SOUTH AFRICA – Local food producers Rhodes and Pioneer have warned that the effects of the severe drought could continue to be felt in 2017, which would put a strain on their interim earnings.
Pioneer reported a 6% rise in full-year adjusted headline earnings per share to R8.83 in the year to end-September and a 12% increase in revenue from continuing operations to R20.60bn compared with the year-earlier period.
The essential foods division, which accounts for about 60% of the company’s revenue, reported a 2% contraction in profit to R1.24bn.
Pioneer said the contraction was largely due to the significant raw material inflation on maize, wheat duty structure, drought and the rand-to-dollar exchange rate volatility.
CEO Phil Roux said while the essential foods division had delivered a creditable performance under the circumstances, the effects of the drought were still of concern.
“I’m too nervous to forecast the weather. But as the brand leader of the maize category through White Star, we have an ethical responsibility to ensure that we can supply for the demand,” he said.
SA is usually a net exporter of white maize, but will be an importer this year due to the drought. To hedge against an expected 1.2-million tonne maize production fall, Pioneer had no option but to buy maize forward.
Although maize prices are declining, Pioneer will have to wait for futures contracts bought at higher prices to unwind. The group declared a final dividend of R2.60, bringing the total dividend to R3.65.
Aarqam Capital, which has a buy rating on Pioneer, said the results were within the guidance range provided by the company in its trading statement in late October.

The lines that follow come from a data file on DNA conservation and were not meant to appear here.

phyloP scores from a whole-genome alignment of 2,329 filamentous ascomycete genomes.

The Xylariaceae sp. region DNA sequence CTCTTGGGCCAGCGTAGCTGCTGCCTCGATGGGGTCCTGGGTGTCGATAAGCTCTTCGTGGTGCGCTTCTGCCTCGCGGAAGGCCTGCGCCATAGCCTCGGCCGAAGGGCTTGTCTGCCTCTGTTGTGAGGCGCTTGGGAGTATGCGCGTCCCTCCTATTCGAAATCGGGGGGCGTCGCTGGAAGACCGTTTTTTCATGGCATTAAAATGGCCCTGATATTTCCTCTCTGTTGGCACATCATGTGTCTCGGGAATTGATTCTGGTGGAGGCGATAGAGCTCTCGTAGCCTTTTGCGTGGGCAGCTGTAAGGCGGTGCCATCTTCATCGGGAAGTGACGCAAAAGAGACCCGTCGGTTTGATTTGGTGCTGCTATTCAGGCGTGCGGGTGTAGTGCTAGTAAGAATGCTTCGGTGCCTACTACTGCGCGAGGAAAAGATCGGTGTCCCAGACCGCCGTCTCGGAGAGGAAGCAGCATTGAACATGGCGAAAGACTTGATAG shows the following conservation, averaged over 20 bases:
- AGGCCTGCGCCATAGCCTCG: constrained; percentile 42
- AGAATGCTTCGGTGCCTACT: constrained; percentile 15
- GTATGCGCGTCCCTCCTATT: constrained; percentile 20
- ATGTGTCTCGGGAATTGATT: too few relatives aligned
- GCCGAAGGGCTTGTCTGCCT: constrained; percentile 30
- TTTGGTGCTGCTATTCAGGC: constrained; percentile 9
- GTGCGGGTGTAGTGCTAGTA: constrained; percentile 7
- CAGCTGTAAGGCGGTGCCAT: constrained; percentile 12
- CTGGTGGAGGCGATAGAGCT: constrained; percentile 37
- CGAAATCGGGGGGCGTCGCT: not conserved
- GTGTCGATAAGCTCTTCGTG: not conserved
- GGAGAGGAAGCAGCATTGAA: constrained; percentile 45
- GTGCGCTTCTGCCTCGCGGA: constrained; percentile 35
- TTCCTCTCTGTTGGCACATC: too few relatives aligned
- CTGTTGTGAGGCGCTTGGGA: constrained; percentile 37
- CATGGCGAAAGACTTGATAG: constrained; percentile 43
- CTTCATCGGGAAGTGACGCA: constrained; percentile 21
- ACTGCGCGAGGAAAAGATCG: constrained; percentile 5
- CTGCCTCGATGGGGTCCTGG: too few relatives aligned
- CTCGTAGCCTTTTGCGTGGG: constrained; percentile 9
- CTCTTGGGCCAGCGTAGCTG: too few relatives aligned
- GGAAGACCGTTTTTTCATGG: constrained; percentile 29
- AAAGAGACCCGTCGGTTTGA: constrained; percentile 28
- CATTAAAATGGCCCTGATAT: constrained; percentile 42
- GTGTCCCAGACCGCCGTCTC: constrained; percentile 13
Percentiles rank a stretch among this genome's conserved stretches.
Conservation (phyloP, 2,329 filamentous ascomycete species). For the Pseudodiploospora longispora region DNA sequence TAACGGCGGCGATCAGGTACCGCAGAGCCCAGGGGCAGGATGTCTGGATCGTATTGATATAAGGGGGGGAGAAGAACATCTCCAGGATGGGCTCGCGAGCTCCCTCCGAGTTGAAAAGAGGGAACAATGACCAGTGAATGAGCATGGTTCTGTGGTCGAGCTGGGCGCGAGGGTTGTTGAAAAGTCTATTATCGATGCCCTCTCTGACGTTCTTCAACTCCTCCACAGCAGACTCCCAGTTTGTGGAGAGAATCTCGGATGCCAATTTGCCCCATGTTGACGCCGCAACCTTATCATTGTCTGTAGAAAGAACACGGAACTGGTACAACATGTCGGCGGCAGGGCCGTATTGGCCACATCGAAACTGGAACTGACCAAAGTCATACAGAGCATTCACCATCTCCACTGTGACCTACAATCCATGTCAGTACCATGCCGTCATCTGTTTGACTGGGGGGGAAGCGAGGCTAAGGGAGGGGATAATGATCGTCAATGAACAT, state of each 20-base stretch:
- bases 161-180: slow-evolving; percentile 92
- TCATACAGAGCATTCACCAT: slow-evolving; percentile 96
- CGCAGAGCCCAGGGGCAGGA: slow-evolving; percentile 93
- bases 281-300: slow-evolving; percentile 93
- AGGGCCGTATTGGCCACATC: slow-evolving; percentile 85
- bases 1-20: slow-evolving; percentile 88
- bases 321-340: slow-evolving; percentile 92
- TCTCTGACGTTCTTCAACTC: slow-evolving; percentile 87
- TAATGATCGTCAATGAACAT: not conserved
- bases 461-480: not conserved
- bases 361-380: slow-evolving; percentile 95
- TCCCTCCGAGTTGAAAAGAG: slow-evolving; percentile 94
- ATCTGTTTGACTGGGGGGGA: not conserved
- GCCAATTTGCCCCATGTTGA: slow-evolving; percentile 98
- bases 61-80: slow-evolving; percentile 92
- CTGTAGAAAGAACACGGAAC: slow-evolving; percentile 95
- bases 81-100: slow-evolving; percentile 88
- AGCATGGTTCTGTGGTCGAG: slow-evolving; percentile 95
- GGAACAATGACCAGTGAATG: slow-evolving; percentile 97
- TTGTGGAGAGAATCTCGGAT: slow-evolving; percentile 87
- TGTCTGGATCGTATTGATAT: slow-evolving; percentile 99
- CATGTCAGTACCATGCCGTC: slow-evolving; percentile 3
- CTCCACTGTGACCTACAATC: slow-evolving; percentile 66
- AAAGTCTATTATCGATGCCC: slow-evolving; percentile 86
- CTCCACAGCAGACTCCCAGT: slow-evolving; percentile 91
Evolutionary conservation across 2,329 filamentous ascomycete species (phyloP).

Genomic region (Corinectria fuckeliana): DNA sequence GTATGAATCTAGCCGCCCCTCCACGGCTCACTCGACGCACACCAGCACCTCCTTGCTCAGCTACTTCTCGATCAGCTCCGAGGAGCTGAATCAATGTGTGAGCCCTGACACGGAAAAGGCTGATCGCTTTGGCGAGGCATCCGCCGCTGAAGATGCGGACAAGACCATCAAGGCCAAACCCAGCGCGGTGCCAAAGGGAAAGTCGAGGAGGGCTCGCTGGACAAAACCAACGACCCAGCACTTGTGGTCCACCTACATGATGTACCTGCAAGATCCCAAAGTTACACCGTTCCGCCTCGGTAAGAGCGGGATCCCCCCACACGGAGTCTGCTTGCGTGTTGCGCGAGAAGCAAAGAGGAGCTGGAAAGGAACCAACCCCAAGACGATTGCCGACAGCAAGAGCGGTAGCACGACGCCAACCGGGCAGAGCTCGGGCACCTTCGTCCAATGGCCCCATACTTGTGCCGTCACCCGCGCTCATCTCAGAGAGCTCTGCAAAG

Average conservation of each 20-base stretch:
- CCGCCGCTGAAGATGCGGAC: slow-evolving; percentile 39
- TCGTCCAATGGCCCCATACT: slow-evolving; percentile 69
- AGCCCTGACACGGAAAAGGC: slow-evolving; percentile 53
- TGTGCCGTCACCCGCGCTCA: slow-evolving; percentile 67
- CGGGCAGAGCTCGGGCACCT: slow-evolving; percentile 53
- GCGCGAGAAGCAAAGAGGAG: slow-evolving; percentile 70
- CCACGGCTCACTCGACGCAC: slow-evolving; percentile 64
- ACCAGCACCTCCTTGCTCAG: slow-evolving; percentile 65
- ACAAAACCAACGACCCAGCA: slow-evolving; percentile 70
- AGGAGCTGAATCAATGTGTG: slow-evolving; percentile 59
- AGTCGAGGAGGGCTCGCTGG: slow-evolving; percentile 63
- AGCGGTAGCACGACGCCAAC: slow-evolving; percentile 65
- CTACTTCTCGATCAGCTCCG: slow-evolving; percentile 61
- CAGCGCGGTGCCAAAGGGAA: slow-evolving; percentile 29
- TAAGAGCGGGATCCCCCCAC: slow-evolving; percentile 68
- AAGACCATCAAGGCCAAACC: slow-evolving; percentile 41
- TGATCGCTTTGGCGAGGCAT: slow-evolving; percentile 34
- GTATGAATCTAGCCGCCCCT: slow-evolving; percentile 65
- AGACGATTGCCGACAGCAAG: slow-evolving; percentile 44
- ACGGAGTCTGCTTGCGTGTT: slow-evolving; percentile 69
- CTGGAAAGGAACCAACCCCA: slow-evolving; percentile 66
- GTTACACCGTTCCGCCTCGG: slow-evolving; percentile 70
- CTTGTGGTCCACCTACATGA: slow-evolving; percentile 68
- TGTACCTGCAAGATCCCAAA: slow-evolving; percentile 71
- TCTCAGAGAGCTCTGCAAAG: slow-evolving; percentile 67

“The results are also indicative of the current SA consumer environment where consumers have shifted to more essential items like maize and wheat.
“The company’s fixed capital investment and recent acquisitions should help it secure long-term growth.
“However, this could be negated in the short term by the current maize positions and reduced raisin crops which could negatively impact Pioneer’s first-half of 2017 performance,” it said.
Rhodes reported a 70% jump in diluted headline earnings per share to 126.5c in the year ended September.
It said the drought could hurt its production costs and volumes in the year ahead “if there is no improvement in climatic conditions”.
CEO Bruce Henderson said while an eye had to be kept on the weather, Rhodes perceived the risk of little rain to be low.
“We are all about having contingency plans for our factories and the crops.
“When the weather is bad, it had an overall depressing effect. We are hoping that the worst is over and we are hopeful that we will have good rain going forward,” said Henderson.
Rhodes declared a dividend of 42.2c per share.